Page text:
Dear JoePa, Please Retire for Good of Penn State
A 97-year-old Bear would tell Paterno to do himself a favor. Retire after this season. Don't put yourself and your school through the ugliness that neither deserves.
In short, learn from history.
It says that the greatest coaches know how to do everything except quit. It happened with Bobby Bowden, it happened with Eddie Robinson and you can see the freight train barreling toward State College.
Illinois humiliated Penn State 33-13 last Saturday. There's a Joe's-Too-Old reaction after every bad bump. But when Ron Zook ruins your Homecoming, it's time for some serious reflection.
The 3-3 Nittany Lions are lifeless and there's no pulse in sight. Yes, Paterno has been here before. Things were so bad in 2004 that the school president asked him to step aside.
JoePa told the president what he could do with his resignation letter. He then went out and averaged 10 wins over the next five seasons. Good for him, but that has only made things stickier now.
Paterno is convinced he can do it again, and he has the power to stare down anyone who says differently. But he can't do it again, no matter how badly we'd like him to.
The guy was born in 1926, for chrissakes. You know who else happened that year? NBC formed its first radio network. Annie Oakley died. Fidel Castro was born.
The difference is Castro realizes even he can't be dictator for life. Paterno is looking almost as frail as El Presidente. His assistants have long done the heavy lifting, but the Delegator-in-Chief system is starting to crack.
Penn State has only four recruiting commitments. Paterno doesn't even go on the road recruiting any more. And what's he going to tell a visiting prospect?
"Forget what Ohio State told you about me not being here. Even if we redshirt you, I'll only be 89 when you graduate."
Penn State finds itself in the prickly position FSU and Grambling were in.
"I don't think I can go on forever," Robinson said before the 1996 season. "But I think I have the right to decide when I want to go out."
National sentiment and a lot of fans agree. But with every loss it becomes more apparent that things aren't going to get better. The fan base splits. The program founders. Nobody wins except the opposition.
Grambling officials were crucified for wanting Robinson to retire. It was easy to sit in New York and say how disgraceful the whole thing was. Those people didn't have to sit through back-to-back 3-8 seasons.
At FSU the past couple of seasons, a lot of fans just stopped showing up. Somebody had to play the heavy, and president T.K. Wetherell caught Grambling-type grief for sticking Bowden on the ice floe.
After this past weekend, even the staunchest Bowden believers are seeing the light. Beating Miami 45-17 will do that. Glory days are not here again, but at least Jimbo Fisher has FSU excited about the future.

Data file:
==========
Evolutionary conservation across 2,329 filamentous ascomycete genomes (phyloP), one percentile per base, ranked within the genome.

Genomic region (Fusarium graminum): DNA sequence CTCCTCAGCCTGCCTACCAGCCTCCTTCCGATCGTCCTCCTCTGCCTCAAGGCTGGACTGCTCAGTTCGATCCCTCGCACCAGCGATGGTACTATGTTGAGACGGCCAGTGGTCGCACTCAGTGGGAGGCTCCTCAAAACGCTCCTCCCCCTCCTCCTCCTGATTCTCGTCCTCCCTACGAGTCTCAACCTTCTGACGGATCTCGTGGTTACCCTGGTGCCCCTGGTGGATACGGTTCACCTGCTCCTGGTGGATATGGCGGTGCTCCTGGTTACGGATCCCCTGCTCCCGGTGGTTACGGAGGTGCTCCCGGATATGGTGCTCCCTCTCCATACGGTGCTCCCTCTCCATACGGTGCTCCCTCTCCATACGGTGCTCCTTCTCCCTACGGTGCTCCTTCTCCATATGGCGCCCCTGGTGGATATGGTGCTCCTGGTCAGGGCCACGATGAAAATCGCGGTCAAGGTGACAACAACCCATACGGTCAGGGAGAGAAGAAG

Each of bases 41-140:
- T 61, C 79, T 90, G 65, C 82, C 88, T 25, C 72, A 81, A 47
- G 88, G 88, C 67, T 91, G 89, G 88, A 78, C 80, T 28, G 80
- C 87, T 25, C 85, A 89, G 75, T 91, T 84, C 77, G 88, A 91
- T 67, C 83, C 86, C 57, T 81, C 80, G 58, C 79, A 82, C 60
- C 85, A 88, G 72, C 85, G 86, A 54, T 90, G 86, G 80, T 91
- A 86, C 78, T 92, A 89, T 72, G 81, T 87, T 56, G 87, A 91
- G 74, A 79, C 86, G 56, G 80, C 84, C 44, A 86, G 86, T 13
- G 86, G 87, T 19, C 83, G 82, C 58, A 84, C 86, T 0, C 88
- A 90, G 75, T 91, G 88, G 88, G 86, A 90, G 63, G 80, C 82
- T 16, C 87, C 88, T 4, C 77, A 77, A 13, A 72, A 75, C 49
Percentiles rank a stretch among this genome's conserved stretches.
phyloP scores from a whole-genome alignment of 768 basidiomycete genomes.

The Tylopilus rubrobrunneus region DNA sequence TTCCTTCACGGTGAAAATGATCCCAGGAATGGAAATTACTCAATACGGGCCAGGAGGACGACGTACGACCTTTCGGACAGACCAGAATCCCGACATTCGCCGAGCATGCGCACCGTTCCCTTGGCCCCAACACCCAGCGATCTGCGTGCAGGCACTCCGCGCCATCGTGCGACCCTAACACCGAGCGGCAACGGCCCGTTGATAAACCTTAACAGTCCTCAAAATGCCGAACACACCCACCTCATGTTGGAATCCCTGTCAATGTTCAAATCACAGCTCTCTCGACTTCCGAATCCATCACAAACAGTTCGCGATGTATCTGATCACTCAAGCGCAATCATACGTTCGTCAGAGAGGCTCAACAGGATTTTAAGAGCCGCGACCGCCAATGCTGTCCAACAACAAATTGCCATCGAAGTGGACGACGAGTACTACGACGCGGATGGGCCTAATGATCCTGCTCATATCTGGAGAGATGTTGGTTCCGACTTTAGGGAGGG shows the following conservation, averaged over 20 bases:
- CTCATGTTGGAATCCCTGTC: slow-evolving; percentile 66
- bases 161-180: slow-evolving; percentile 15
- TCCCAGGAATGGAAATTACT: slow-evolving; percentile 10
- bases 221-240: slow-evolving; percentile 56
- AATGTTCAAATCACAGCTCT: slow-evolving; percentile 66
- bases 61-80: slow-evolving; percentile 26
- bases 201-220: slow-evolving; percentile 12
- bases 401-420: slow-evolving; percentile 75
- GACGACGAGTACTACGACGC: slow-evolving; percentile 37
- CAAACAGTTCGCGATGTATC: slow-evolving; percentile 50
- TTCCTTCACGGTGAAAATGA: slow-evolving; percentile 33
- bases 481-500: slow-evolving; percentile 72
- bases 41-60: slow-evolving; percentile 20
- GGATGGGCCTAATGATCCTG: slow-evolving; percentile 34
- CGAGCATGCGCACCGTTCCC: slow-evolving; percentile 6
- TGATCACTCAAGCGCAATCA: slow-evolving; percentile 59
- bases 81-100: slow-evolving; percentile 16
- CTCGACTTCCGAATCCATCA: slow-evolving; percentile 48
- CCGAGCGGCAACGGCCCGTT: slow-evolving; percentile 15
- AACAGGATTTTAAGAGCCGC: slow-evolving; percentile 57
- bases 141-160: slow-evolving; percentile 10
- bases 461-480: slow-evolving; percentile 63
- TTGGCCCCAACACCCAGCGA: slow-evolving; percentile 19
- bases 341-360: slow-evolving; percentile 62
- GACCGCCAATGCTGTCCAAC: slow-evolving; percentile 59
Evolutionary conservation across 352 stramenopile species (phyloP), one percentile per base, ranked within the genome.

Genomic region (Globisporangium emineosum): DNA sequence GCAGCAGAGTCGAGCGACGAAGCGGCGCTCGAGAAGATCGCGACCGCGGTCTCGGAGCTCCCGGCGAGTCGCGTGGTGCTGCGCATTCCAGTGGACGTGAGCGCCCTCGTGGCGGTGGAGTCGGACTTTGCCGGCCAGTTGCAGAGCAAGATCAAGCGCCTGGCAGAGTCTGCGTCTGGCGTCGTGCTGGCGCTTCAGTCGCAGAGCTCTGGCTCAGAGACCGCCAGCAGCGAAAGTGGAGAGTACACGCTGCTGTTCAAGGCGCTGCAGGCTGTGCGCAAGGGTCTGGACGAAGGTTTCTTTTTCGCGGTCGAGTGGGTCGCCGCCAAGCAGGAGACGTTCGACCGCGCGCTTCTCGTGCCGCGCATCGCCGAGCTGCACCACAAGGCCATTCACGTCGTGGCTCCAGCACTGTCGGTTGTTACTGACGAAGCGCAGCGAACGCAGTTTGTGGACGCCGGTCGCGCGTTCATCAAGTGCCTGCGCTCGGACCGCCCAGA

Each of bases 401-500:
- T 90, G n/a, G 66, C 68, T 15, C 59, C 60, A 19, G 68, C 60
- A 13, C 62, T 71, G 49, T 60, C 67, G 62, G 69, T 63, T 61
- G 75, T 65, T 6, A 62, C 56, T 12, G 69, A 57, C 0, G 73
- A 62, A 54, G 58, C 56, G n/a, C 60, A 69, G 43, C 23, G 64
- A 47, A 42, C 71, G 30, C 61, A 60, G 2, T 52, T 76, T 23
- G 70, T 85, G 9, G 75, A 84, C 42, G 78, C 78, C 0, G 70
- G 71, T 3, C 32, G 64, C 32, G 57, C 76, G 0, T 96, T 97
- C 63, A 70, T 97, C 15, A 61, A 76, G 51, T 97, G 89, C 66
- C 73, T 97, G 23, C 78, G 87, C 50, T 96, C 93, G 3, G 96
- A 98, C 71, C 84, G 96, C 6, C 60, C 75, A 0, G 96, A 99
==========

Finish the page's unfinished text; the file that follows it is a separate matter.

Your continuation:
Penn State doesn't have a coach in waiting. It does have has the legacy, the facilities and the support to be a consistent national power. It won't find another JoePa, but chances are it could land a promising replacement.
The last thing he'd need is to walk into the scene of a bitter divorce. The best thing would be for Paterno to win at least three more games to get to 400 career wins. Then call a press conference and say 45 seasons is enough.
You don't win hundreds of games like Robinson, Bowden and Paterno without a load of self-confidence, however. Unless his health completely deserts him, JoePa will be his usual irascible self. His comments after Bowden was bounced make his position on early retirement clear.
"He didn't want to get out of it (coaching), and I don't think he should have. I don't think Florida State did what was right."
Most FSU fans would disagree. As much as they love Bowden, they now see the last few years were basically sacrificed so he could go out on his own terms. What the Great Ones fail to see is how those terms not only damage their legacies, they damage their programs.
"There comes a time when it still has to be about the university," Doug Williams said during the Grambling mess.
As one of Robinson's greatest players, he probably hated to say it. But the coach who had more victories than anyone had put everyone in a no-win position.
That's why the Greatest of the Greats is Bryant. After one 7-4 season, Bear felt he was losing it and wasn't sure he could get it back. He wasn't about to put Alabama through a retirement soap opera.
"Four losses is too many around here," he said. "And I'm surrounded by young alligators."
So he quit after the 1982 Liberty Bowl. Four weeks later, he died of a heart attack. Bowden often referred to that when asked why he wanted to keep coaching. Maybe that's another reason Paterno keeps hanging on.
He didn't want to talk about Bryant when Penn State played Alabama last month. But in his 1989 biography, "Paterno: By the Book," he wrote about the Crimson Tide's 14-7 win over Penn State in the 1979 Sugar Bowl.
"It haunted my ego," he wrote. "When I stood toe to toe with Bear Bryant, he outcoached me."
The old Bear could teach people a lesson or two. Too bad Paterno didn't learn when it's time to get out.